Learning Through the Soles of our Feet is a multi-day Summer School program focusing on collective research and public events that aim to strengthen and explore “an ecology of artistic practices”. By taking inspiration from the convivial history of Asger Jorn’s rural studio and the unique natural, cultural, and social resources on Læsø, the project serves as a launching point for fostering new artistic collaborations. Through collective performances, walks, talks, screenings, concerts, and events, the summer school will aim to connect ideas around artistic self-organization, alternative pedagogies, and commoning to broader discursive issues related to changing ecological, social, and economic conditions in daily life and across society.

In the spirit of Asger Jorn’s practice, the summer school invited organizations and artists from different countries emanating from the historic movements Situationist International, CoBrA, etc. and follow in Jorn’s footsteps by also reaching out to other Nordic, European, and global practitioners from Belgium, Netherlands, Norway, Peru, USA, Great Britain, Italy, and others. This international group of artists and thinkers will work in close collaboration on Læsø with natural experts, regional artist groups, local communities, historians, curators, organizers, and researchers. In doing so, aiming to explore dehierarchicalized artistic and ecological approaches toward “sustainable practices” across cultural and natural commons. Ranging from strategies for artistic organization to new forms of conviviality to experimenting with unique resources of Læsø’s landscape - e.g. its seaweed harvesting and salt production.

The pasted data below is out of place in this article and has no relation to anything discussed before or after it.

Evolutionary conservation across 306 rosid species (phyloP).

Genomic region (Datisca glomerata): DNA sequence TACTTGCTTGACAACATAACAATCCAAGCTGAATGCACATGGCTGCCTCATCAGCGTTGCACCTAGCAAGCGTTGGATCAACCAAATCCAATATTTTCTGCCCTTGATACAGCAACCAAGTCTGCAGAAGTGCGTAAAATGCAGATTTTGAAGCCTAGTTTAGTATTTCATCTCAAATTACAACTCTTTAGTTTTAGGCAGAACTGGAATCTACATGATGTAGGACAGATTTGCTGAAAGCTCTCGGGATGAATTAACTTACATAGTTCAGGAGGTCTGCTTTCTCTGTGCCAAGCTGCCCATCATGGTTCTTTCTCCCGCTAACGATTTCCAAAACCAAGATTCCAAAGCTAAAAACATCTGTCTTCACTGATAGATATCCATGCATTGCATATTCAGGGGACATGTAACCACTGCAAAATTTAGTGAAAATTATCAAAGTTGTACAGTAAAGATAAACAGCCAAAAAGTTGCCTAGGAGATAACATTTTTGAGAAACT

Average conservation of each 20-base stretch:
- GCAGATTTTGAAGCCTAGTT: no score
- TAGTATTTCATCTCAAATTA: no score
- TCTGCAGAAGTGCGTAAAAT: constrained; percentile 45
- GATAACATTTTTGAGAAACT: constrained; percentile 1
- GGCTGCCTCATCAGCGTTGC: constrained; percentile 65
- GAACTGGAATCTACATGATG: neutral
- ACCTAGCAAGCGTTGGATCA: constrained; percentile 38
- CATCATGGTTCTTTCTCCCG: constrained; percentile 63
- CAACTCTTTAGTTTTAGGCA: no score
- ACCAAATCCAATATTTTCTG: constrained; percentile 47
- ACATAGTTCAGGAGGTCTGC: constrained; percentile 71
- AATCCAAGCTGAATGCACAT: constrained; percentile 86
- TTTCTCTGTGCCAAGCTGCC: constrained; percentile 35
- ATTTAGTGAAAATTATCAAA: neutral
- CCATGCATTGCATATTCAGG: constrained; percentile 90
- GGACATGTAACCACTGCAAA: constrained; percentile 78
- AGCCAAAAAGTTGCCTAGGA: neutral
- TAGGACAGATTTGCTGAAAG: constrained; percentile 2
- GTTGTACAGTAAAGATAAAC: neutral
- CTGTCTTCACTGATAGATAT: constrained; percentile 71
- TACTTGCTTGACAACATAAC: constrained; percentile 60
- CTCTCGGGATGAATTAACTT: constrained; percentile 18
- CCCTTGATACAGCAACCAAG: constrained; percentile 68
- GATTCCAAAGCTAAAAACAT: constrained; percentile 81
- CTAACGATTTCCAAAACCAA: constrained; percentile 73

The project is co-organized by Skal Contemporary, f.eks., and Jubilee and the program is co-curated by the Vermeir & Heiremans. The project is kindly supported by The Danish Arts Foundation, Region Nordjylland, Kulturkanten, Ny Carlsbergfondet, and 15. Juni Fonden.

We met with a local seaweed enthusiast and farmer Henning Johansen at Storhaven who helped artists Clémentine Vaultier and Filip Van Dingenen lead a gathering of both clay and a discarded seaweed rooftop for use in upcoming collective workshops at the Asger Jorn house.

photos by Rikke Ehlers Nilsson and Noah Holtegaard

With collectively gathered clay from Læsø, Clémentine Vaultier led a workshop taking clay as a point of departure for an introduction to working with natural commons. Other local resources such as salt, seaweed, and sand were added into clay as an experimental process. Afterward, the Summer School visited the Læsø Saltsyderi, where Flemming Larsen explained how the ovens and the salt making process works.


At Læsø Saltsyderi Clémentine Vaultier used the opportunity of the presence of continuously burning salt ovens to fire a series of clay sculptures with the assistance of salt maker Flemming Larsen. The results are artifacts of this collective process.